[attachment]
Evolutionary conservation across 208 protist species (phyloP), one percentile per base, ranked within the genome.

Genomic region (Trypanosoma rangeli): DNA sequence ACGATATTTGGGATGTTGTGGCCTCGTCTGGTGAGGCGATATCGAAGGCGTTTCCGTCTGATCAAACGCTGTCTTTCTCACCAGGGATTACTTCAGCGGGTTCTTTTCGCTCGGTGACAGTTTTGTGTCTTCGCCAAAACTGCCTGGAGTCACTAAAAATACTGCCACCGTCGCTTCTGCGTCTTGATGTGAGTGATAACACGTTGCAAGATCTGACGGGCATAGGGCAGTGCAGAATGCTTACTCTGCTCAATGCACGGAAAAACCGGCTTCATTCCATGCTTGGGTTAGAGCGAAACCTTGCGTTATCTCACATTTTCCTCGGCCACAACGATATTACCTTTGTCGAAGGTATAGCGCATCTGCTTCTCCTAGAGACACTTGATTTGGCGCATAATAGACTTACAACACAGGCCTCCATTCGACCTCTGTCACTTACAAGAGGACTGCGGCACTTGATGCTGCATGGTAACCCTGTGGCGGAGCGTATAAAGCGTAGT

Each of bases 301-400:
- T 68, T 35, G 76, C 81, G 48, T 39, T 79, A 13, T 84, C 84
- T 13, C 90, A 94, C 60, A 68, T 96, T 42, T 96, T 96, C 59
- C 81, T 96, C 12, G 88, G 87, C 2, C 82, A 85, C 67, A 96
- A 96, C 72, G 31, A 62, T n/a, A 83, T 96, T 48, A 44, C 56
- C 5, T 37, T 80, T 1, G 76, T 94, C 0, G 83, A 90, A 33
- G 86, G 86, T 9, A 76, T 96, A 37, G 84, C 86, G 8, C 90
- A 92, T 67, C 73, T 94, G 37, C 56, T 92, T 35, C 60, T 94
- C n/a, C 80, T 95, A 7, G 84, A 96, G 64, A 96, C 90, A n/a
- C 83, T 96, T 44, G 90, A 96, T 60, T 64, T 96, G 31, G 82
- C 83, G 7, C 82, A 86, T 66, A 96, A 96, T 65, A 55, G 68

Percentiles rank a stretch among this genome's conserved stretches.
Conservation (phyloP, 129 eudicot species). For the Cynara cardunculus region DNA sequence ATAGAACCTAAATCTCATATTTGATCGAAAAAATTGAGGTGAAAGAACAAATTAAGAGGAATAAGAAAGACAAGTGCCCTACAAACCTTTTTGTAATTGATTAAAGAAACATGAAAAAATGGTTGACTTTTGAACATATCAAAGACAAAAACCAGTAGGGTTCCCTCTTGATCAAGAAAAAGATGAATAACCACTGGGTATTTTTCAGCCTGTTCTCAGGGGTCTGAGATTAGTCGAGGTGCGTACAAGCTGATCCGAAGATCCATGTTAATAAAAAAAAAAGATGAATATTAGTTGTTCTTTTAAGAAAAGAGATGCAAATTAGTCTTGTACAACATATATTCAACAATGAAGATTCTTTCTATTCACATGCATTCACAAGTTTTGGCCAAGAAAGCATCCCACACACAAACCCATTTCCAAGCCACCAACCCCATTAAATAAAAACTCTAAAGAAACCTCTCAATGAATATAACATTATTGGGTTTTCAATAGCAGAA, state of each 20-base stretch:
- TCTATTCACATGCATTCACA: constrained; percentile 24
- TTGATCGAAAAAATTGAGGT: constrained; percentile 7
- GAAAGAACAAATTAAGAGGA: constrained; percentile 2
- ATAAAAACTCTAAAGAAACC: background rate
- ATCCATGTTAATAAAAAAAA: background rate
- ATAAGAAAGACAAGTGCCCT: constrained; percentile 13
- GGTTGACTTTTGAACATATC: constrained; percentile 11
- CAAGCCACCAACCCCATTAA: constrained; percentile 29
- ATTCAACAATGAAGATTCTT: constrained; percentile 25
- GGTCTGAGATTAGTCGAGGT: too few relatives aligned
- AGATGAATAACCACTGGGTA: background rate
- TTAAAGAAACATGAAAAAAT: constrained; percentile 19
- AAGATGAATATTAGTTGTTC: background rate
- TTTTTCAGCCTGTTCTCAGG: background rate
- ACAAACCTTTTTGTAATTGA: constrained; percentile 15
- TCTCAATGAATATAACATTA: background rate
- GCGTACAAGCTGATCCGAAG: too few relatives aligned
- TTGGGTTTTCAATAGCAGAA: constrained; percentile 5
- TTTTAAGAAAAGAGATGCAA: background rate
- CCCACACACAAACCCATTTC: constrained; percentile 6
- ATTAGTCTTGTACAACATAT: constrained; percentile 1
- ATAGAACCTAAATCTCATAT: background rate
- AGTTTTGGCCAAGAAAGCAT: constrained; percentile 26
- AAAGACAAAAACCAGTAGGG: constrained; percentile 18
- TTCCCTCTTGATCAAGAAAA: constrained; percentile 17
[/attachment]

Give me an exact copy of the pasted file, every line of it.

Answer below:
Evolutionary conservation across 208 protist species (phyloP), one percentile per base, ranked within the genome.

Genomic region (Trypanosoma rangeli): DNA sequence ACGATATTTGGGATGTTGTGGCCTCGTCTGGTGAGGCGATATCGAAGGCGTTTCCGTCTGATCAAACGCTGTCTTTCTCACCAGGGATTACTTCAGCGGGTTCTTTTCGCTCGGTGACAGTTTTGTGTCTTCGCCAAAACTGCCTGGAGTCACTAAAAATACTGCCACCGTCGCTTCTGCGTCTTGATGTGAGTGATAACACGTTGCAAGATCTGACGGGCATAGGGCAGTGCAGAATGCTTACTCTGCTCAATGCACGGAAAAACCGGCTTCATTCCATGCTTGGGTTAGAGCGAAACCTTGCGTTATCTCACATTTTCCTCGGCCACAACGATATTACCTTTGTCGAAGGTATAGCGCATCTGCTTCTCCTAGAGACACTTGATTTGGCGCATAATAGACTTACAACACAGGCCTCCATTCGACCTCTGTCACTTACAAGAGGACTGCGGCACTTGATGCTGCATGGTAACCCTGTGGCGGAGCGTATAAAGCGTAGT

Each of bases 301-400:
- T 68, T 35, G 76, C 81, G 48, T 39, T 79, A 13, T 84, C 84
- T 13, C 90, A 94, C 60, A 68, T 96, T 42, T 96, T 96, C 59
- C 81, T 96, C 12, G 88, G 87, C 2, C 82, A 85, C 67, A 96
- A 96, C 72, G 31, A 62, T n/a, A 83, T 96, T 48, A 44, C 56
- C 5, T 37, T 80, T 1, G 76, T 94, C 0, G 83, A 90, A 33
- G 86, G 86, T 9, A 76, T 96, A 37, G 84, C 86, G 8, C 90
- A 92, T 67, C 73, T 94, G 37, C 56, T 92, T 35, C 60, T 94
- C n/a, C 80, T 95, A 7, G 84, A 96, G 64, A 96, C 90, A n/a
- C 83, T 96, T 44, G 90, A 96, T 60, T 64, T 96, G 31, G 82
- C 83, G 7, C 82, A 86, T 66, A 96, A 96, T 65, A 55, G 68

Percentiles rank a stretch among this genome's conserved stretches.
Conservation (phyloP, 129 eudicot species). For the Cynara cardunculus region DNA sequence ATAGAACCTAAATCTCATATTTGATCGAAAAAATTGAGGTGAAAGAACAAATTAAGAGGAATAAGAAAGACAAGTGCCCTACAAACCTTTTTGTAATTGATTAAAGAAACATGAAAAAATGGTTGACTTTTGAACATATCAAAGACAAAAACCAGTAGGGTTCCCTCTTGATCAAGAAAAAGATGAATAACCACTGGGTATTTTTCAGCCTGTTCTCAGGGGTCTGAGATTAGTCGAGGTGCGTACAAGCTGATCCGAAGATCCATGTTAATAAAAAAAAAAGATGAATATTAGTTGTTCTTTTAAGAAAAGAGATGCAAATTAGTCTTGTACAACATATATTCAACAATGAAGATTCTTTCTATTCACATGCATTCACAAGTTTTGGCCAAGAAAGCATCCCACACACAAACCCATTTCCAAGCCACCAACCCCATTAAATAAAAACTCTAAAGAAACCTCTCAATGAATATAACATTATTGGGTTTTCAATAGCAGAA, state of each 20-base stretch:
- TCTATTCACATGCATTCACA: constrained; percentile 24
- TTGATCGAAAAAATTGAGGT: constrained; percentile 7
- GAAAGAACAAATTAAGAGGA: constrained; percentile 2
- ATAAAAACTCTAAAGAAACC: background rate
- ATCCATGTTAATAAAAAAAA: background rate
- ATAAGAAAGACAAGTGCCCT: constrained; percentile 13
- GGTTGACTTTTGAACATATC: constrained; percentile 11
- CAAGCCACCAACCCCATTAA: constrained; percentile 29
- ATTCAACAATGAAGATTCTT: constrained; percentile 25
- GGTCTGAGATTAGTCGAGGT: too few relatives aligned
- AGATGAATAACCACTGGGTA: background rate
- TTAAAGAAACATGAAAAAAT: constrained; percentile 19
- AAGATGAATATTAGTTGTTC: background rate
- TTTTTCAGCCTGTTCTCAGG: background rate
- ACAAACCTTTTTGTAATTGA: constrained; percentile 15
- TCTCAATGAATATAACATTA: background rate
- GCGTACAAGCTGATCCGAAG: too few relatives aligned
- TTGGGTTTTCAATAGCAGAA: constrained; percentile 5
- TTTTAAGAAAAGAGATGCAA: background rate
- CCCACACACAAACCCATTTC: constrained; percentile 6
- ATTAGTCTTGTACAACATAT: constrained; percentile 1
- ATAGAACCTAAATCTCATAT: background rate
- AGTTTTGGCCAAGAAAGCAT: constrained; percentile 26
- AAAGACAAAAACCAGTAGGG: constrained; percentile 18
- TTCCCTCTTGATCAAGAAAA: constrained; percentile 17